This past month I have prepared risotto three times; that’s 3 more times than I’ve made risotto the entire last year! I’m a huge fan of risotto but never find the urge to prepare it for myself. That is, until, I thought of a new way to prepare this Italian dish. Risotto is usually prepared with rice, white wine and chicken stock, cheese and whatever protein and add-ins you desire. While watching a cooking episode about beer dishes, I thought, “why not prepare risotto with beer instead of the white wine?” A couple days later, I attempted the recipe and was pleasantly surprised with how delicious it came out to be! I present beer risotto with spicy sausage and gouda!
- 1 tbsp oil
- 8 ounces spicy sausage, sliced
- 1/2 medium onion, chopped
- 2 cloves garlic, minced
- 1 cup arborio rice
- 12 oz nutty brown ale (such as Sam Adams Hazel Brown) room temperature
- 3 cups chicken stock
- 1 tbsp butter
- 1/2 cup grated gouda cheese
- salt and pepper
- Chopped parsley for garnish
- Pour the chicken stock in a medium sauce pot. Keep warm over low heat.
- Heat 1 tbsp oil in large saute pan over medium heat. Add the sliced sausage and saute until browned, about 3 minutes. Remove with slotted spoon and set aside.
- Add chopped onion and garlic to the same pan. Saute until translucent, about 3-4 minutes. Add the rice and saute for 1-2 minutes or until there is a slightly nutty aroma.
- Add half of the beer and stir until it is fully absorbed. Add the remaining beer and stir until it is fully absorbed. Add a ladle of the chicken stock and cook until fully absorbed, stirring frequently. Continue adding the stock in increments once the rice appears almost dry. Cook until the rice appears creamy and is al dente, about 20-30 minutes total.
- Stir in 1 tbsp butter and the grated gouda cheese. Add back the sausages. Season risotto with salt and pepper. Garnish with chopped parsley and serve.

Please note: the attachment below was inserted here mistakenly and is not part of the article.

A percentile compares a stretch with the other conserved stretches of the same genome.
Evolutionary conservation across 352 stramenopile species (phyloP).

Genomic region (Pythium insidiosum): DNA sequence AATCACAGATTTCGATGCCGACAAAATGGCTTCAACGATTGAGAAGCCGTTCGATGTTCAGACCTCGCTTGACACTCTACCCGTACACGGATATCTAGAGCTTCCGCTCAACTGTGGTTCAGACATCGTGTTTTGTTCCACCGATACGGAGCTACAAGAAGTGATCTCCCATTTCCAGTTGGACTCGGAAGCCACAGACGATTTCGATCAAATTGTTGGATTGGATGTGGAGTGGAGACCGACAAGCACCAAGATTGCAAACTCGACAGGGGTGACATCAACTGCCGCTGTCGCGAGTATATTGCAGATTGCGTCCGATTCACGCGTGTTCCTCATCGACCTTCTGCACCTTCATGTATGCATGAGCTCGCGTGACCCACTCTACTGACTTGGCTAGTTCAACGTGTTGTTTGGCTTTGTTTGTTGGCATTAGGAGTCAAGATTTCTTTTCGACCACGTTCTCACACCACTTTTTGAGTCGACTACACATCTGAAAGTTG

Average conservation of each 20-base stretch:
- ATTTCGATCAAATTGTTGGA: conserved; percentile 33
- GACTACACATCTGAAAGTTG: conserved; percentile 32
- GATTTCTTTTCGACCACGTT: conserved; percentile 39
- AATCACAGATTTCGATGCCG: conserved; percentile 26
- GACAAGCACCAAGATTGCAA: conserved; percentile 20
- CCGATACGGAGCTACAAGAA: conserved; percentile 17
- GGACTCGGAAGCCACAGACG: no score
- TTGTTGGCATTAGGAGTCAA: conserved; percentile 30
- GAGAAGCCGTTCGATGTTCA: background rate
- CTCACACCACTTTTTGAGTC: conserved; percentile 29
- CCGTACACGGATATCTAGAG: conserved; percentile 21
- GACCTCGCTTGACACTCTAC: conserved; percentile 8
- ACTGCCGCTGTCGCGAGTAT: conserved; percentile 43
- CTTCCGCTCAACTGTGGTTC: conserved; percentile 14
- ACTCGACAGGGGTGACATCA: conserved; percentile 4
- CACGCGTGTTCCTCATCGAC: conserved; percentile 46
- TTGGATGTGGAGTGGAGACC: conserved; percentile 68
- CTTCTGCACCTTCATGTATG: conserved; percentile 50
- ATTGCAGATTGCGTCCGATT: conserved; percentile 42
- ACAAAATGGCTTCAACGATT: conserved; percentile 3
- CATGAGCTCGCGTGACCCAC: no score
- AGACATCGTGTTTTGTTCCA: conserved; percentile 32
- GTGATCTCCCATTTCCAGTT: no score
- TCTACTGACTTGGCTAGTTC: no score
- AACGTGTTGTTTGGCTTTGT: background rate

**Helpful tips and common mistakes
If you ever watched Top Chef or Hell’s Kitchen, you will recognize that risotto is one of the most difficult dishes for chefs to accomplish. Risotto is an Italian dish made from short grain rice. It requires a slow cooking process to evenly cook the rice and can easily be under or over-cooked. Don’t let these qualities derail you from attempting to prepare this dish at home! If you take your time and follow my hints, your risotto will come out perfect every time.
First step, heat the chicken broth. Adding hot broth to the rice keeps a constant temperature, shortening the cooking process. When you’re ready to cook, use a heavy bottomed sauce pan or straight sided saute pan to allow even cooking.
While cooking the risotto, use a wooden spoon to stir the rice. A wooden spoon is less likely to break the grains of the rice as opposed to a metal spoon.
In most recipes, there is only about 1/4-1/2 cup white wine added to the risotto. For my beer risotto, I decided to increase the amount of beer and decrease the amount of stock. I wanted the flavor of the beer to be more prominent than the stock. Choose a dark beer to impart more flavor.
The standard ratio of rice to liquid is 1 cup rice to 3-4 cups liquid. Adjust accordingly as you cook your rice. As the rice absorbs the liquid, it releases its starches and becomes creamy. The butter and cheese at the end help finish the dish. Be careful when seasoning with salt and pepper, keeping in mind that the sausage is already salty. You can use a spicy sausage like I did or use sweet Italian, Andouille, chicken apple, whatever you prefer.
When I first took a bite out of the risotto, I was surprised at just how delicious it was. The smoky, spicy sausage cut the heaviness of the dish, while the rich, smooth gouda brought the entire dish together. The dark beer added a nutty element while the rice was perfect al dente. Wash it down with another glass of beer for a real treat!
Looking for someone to come to your house and prepare these dishes for you? It is possible! If you are in Los Angeles and looking for a private chef, please feel free to contact me. For more information, visit Private Kitchen Los Angeles.